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Interviews, Technology and You

"This may be a little awkward," the woman said as she led me into the conference room. "We're sorry he can't be here in person!"

The room was a bit dark and larger than I would have thought. Inside, a man waited for me on teleconference, and a seat was prepared for me, with the camera facing me. The seat was angled such that I had to lean back and rest one arm on the table, with the other dangling free.

A little bit awkward turned out to be an understatement, but I understood the constraints of a large, multinational corporation with new technology they must justify using. In the end, though, I feel like I would've done better had I set up my iPad and Skyped.

The next day, they called to tell me they were "unable to offer me a position at this time."

It may shock you to learn that, as an HR guy, I hate that kind of HR language. Some of that stuff I love. Inclusive language is awesome. But couching things like that? No. You aren't unable to offer me a position. You're unwilling. Or, to be a bit nicer, you feel other candidates are better suited to this position.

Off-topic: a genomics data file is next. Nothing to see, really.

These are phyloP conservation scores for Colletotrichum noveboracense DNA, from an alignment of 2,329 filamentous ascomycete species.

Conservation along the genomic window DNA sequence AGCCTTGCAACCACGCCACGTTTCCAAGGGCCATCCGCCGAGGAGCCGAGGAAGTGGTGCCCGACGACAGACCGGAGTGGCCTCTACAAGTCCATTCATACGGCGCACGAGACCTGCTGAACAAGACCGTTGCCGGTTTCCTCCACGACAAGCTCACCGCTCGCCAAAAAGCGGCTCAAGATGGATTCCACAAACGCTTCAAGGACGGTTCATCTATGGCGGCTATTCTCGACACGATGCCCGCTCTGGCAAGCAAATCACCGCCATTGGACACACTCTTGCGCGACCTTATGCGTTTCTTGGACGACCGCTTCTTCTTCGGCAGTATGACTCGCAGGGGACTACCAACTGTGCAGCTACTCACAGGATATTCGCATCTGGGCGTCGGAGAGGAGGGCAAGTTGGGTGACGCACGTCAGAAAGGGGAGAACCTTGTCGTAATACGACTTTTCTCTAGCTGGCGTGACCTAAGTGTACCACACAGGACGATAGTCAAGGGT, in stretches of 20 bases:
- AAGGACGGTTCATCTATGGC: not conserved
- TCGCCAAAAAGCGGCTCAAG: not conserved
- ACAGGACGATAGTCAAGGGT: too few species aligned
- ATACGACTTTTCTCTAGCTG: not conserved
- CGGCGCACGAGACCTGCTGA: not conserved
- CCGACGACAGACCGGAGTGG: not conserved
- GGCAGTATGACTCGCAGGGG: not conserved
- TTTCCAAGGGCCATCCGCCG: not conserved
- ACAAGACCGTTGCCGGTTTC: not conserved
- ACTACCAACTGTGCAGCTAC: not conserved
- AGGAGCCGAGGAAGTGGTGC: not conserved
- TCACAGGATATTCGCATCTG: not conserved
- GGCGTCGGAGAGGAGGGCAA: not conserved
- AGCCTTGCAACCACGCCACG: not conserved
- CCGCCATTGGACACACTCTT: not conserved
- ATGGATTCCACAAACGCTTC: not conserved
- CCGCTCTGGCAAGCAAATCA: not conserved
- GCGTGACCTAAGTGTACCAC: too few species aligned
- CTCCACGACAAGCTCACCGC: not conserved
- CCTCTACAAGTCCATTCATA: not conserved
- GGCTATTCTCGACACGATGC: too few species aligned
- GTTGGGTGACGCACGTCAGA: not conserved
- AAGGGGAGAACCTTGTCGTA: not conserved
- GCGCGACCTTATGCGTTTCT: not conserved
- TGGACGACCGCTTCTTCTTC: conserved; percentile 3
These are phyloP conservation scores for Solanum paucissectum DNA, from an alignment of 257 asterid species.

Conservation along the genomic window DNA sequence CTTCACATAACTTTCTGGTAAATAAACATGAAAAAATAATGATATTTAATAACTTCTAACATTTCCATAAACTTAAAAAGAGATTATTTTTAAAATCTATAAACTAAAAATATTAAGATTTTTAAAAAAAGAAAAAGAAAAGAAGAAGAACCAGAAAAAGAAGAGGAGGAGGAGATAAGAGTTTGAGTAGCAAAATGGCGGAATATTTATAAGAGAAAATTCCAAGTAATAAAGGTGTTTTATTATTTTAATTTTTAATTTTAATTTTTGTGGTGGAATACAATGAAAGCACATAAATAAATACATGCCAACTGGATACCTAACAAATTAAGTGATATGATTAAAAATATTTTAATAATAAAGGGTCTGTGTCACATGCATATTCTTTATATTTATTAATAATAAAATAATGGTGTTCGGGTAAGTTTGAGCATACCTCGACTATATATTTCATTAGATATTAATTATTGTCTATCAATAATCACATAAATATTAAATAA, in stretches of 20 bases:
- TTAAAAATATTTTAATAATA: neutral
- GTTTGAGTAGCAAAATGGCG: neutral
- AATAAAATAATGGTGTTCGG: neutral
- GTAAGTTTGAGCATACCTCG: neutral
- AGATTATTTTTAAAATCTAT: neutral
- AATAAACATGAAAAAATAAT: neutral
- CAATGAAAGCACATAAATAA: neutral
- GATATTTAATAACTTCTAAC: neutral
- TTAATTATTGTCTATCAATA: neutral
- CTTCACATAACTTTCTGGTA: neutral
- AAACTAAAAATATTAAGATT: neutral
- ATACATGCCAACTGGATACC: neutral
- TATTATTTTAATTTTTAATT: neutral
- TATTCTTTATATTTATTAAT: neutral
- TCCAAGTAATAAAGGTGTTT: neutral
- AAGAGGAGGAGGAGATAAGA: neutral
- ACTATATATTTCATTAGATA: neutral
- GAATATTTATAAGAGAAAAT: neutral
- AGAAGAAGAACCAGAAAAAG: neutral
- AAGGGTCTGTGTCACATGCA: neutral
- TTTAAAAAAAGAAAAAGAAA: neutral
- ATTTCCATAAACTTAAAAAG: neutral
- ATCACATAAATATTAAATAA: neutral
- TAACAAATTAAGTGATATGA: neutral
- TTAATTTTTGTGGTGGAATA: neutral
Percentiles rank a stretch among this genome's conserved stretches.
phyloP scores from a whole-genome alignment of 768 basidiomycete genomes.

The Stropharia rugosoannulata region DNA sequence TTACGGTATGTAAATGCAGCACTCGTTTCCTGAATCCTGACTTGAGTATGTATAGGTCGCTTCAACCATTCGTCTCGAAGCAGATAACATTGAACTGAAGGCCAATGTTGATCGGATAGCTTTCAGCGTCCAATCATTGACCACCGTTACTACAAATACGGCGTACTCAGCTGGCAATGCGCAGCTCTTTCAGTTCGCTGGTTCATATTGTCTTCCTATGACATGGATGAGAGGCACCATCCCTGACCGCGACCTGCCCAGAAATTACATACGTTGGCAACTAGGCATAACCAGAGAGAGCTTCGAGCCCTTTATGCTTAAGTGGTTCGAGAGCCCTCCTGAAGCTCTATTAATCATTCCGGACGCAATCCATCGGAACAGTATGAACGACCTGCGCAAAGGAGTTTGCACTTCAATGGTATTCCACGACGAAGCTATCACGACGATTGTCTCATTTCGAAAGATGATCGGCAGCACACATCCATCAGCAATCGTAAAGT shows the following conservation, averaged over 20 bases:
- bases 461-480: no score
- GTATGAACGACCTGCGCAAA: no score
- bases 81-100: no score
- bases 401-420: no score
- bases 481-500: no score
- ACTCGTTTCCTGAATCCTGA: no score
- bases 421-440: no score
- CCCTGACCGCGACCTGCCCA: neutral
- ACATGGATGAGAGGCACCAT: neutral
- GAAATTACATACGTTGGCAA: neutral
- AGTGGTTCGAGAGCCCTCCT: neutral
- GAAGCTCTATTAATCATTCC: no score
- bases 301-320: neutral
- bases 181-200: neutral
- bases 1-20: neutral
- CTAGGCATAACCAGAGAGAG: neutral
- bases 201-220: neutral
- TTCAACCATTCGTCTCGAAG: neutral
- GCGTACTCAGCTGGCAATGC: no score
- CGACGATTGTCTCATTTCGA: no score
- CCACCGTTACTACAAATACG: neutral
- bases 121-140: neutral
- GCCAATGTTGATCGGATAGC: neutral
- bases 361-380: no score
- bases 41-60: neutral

The day after that call, I was scheduled to attend a seminar about the use of technology in the industry I'm currently working with. The talk was largely full of terms and tools I expect you all are familiar with; tablets, cloud computing, DropBox and the like. But the time flew. I was excited to get back to work and start to think about using some of these tools, to campaign to implement some to improve our workflow and to make all of our jobs easier. I chatted with my boss on the way back about all the ways we could improve things for everyone in the company.

I'd never have gotten to do this, had I gotten the job I interviewed for. I'd have ended up in a cozy, comfortable position with a large company, and it would have been very easy to just work my way up there for the rest of my life. Everything I did, technology wise, would have had to been approved by IT.

I'll admit I was a little bitter over this. I still am, which I think is understandable. I was spurned. Rejected. But in the end, I think it was a blessing. A message, even, if you believe in that sort of thing. A sign I could do…something different. Something that would get me really, honestly excited. Work that didn't feel like work.

I'm still figuring out exactly what that looks like. It's still not quite where I am now, but it's not terribly far off. I love technology, I love what it can do for us. And I love helping people work better; looking at systems and organizations and figuring out how we can use everyone to the best of their abilities, so maybe we can get our work done in 35 hours instead of 40, and all get to go home an hour early every day. Or, do a half day on Friday.

So, in the end, maybe it was good we had an awkward teleconference interview.

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